Biologicals, plant beneficial microbes and the second green revolution hos Institut for Plante- og Miljøvidenskab - Københavns Universitet

Background: As the world population and consumption continues to grow, global food, feed and bio-products demand will steadily increase putting an unprecedented productivity pressure on agriculture. In combination with increasing agricultural losses due to biotic and abiotic stresses caused by climate change and ban of pesticides it is expected that agricultural productivity needs to be increased by 50% till 2050. Traditionally, plant yield enhancement and resistance to stresses is achieved through lengthy and expensive breeding programs but progress has been slowed down. An alternative strategy is the use of plant growth promoting microbes in climate smart agriculture that is receiving increasing attention.

Beneficial microbes are involved in diverse processes including metabolite transportation, nutrient homeostasis, vascular differentiation, chloroplast biogenesis, downstream signaling of various phytohormones, growth and branching of root, shoot and inflorescence, leaf senescence, nutrient balance and stress tolerance. Earlier, transcript analysis under natural condition revealed that Bacillus subtilis FB17 (plant beneficial microbe) triggers plant responses in a manner similar to known plant growth promoting rhizobacteria and to some extent also suppresses defense-related genes expression in roots, enabling stable colonization. We have identified beneficial bacteria as new determinant of biological disease control (1, 2). In addition, we have started to characterize the mode of action of rhizosphere associated microbes that stimulate grow and improve drought stress tolerance by a combination of molecular and physiological phenotyping approaches (3). With this system biology approach we aim to identify plant biomarkers for practical applications that can help to more efficiently develop next generation microbial solutions for the second green revolution in agriculture in collaboration with industrial partners (4) or within international collaborations (5, 6).

Objectives: Contributing to elucidate the mechanisms involved in the promotion of plant health by microbes with a special focus on inter-kingdom signaling and predictive molecular and biochemical markers to develop novel strategies for application of probiotic microbes in sustainable agriculture to improve stress resilience for improved crop yield stability in combination with reduction of pesticides.

Methods: Plant treatment by beneficial microbes, growth and biotic/abiotic stress experiments, functional approaches with plant signaling, transporter and biosynthetic mutants and transgenic plants, re-isolation of bacteria from plants and their molecular identification, molecular, physiological and image-based analyses of the plant responses.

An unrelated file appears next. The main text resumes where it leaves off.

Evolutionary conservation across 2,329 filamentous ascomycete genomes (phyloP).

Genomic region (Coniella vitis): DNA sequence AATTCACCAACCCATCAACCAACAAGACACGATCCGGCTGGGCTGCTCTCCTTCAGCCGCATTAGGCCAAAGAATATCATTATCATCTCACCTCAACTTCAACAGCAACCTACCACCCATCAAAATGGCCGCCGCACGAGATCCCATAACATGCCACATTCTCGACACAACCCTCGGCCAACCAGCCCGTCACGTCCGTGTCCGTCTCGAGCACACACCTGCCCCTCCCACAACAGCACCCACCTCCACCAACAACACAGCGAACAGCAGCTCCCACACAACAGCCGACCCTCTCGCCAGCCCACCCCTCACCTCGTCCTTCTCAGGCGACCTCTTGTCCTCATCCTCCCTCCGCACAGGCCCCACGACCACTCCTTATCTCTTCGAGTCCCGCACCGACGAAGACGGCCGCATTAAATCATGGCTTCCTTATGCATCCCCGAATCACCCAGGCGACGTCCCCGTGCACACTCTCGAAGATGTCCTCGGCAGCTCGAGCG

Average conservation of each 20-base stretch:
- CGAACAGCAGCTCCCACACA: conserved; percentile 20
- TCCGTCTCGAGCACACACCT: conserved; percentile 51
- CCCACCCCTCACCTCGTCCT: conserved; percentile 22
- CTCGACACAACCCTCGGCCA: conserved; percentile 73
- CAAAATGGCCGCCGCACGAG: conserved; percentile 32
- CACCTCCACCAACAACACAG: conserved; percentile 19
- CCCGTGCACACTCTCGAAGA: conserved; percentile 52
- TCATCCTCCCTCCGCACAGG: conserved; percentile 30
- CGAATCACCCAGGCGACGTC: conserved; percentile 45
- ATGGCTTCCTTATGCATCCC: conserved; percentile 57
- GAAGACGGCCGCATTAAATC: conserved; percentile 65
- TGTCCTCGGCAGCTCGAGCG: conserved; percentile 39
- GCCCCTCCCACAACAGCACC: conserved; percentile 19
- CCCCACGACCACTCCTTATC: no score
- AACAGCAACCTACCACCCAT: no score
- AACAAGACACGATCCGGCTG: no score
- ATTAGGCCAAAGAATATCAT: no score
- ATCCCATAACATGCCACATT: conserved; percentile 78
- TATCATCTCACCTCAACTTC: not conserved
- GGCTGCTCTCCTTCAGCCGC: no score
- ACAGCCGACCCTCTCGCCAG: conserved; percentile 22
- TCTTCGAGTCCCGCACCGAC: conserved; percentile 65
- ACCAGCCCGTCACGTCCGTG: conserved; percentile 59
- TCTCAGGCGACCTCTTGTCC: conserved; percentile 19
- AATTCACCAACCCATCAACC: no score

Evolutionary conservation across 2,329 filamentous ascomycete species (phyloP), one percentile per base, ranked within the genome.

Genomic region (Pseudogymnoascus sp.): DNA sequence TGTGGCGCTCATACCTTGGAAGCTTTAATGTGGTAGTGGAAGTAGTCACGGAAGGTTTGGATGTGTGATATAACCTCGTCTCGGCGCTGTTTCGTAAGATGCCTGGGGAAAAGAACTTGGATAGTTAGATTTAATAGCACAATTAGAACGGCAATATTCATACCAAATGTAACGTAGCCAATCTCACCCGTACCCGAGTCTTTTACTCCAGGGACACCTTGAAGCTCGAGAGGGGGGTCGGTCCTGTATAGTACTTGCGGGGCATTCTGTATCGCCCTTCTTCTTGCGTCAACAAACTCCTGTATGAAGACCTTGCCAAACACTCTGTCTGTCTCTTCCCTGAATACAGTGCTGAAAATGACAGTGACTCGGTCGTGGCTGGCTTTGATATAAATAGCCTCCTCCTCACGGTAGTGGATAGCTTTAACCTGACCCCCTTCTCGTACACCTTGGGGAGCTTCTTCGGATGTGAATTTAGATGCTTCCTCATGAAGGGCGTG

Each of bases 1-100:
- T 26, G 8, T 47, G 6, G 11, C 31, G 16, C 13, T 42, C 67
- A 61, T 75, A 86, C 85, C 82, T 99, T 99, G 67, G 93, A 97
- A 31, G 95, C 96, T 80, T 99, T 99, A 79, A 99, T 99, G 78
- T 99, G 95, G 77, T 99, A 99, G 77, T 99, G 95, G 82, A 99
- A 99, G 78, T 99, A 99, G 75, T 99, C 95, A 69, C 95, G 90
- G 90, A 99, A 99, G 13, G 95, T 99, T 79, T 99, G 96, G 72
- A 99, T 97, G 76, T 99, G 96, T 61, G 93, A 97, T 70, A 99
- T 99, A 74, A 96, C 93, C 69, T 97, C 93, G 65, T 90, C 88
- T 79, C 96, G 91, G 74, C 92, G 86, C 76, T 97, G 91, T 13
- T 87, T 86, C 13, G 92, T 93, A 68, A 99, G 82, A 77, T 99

References

  1. Großkinsky et al. (2016) Cytokinin production by Pseudomonas fluorescens G20-18 determines biocontrol activity against Pseudomonas syringae in Arabidopsis. Scientific Reports, 6, 23310.
  2. ress release: http://plen.ku.dk/english/news/2016/cytokinin/
  3. roßkinsky et al. (2015). Plant phenomics and the need for physiological phenotyping across scales to narrow the genotype-to-phenotype knowledge gap. Journal of Experimental Botany, 66(18), 5429-5440.
  4. Press release: https://plen.ku.dk/english/news/2018/innovation-fund-grant-to-develop-next-generation-microbial-solutions-for-agriculture/
  5. ttps://novonordiskfonden.dk/en/news/novo-nordisk-foundation-awards-usd-30-million-for-a-plant-research-project-to-kickstart-the-next-green-revolution/
  6. https://mira.ku.dk/

The research group: Who are we?

Different aspects of the interaction of plants with beneficial microbes are a major research focus in the research group “Molecular Plant Physiology and Plant Phenomics”. See our home page, list of publications or press release press release.

Our lab is involved in different funded collaborative research project. Those include the the two EU international training networks, BestPass addressing microbial endophytes (https://bestpass.ku.dk/) and MiRA addressing microbe induced resistance against insect pests (https://mira.ku.dk/). In addtion, our lab is partner in the national project Bac4CroP to establish novel screening systems with funding from the Danish Innovation Fund and the big international Cooperative Crop Resiliency Program CCRP funded by the Novo Nordisk Foundation with ca. 30 mio Euro to spur the second green revolution

Video showing our research infrastructures

Growth facilities and phenomics research infrastructures

Within this general research topic specific BSc or MSc thesis project or projects outside course scope (POCS) can be tailed to specific particular topic and methodological interests. Please do not hesitate to contact Thomas to arrange a phone, video or personal meeting to get further information and discuss your own ideas questions.

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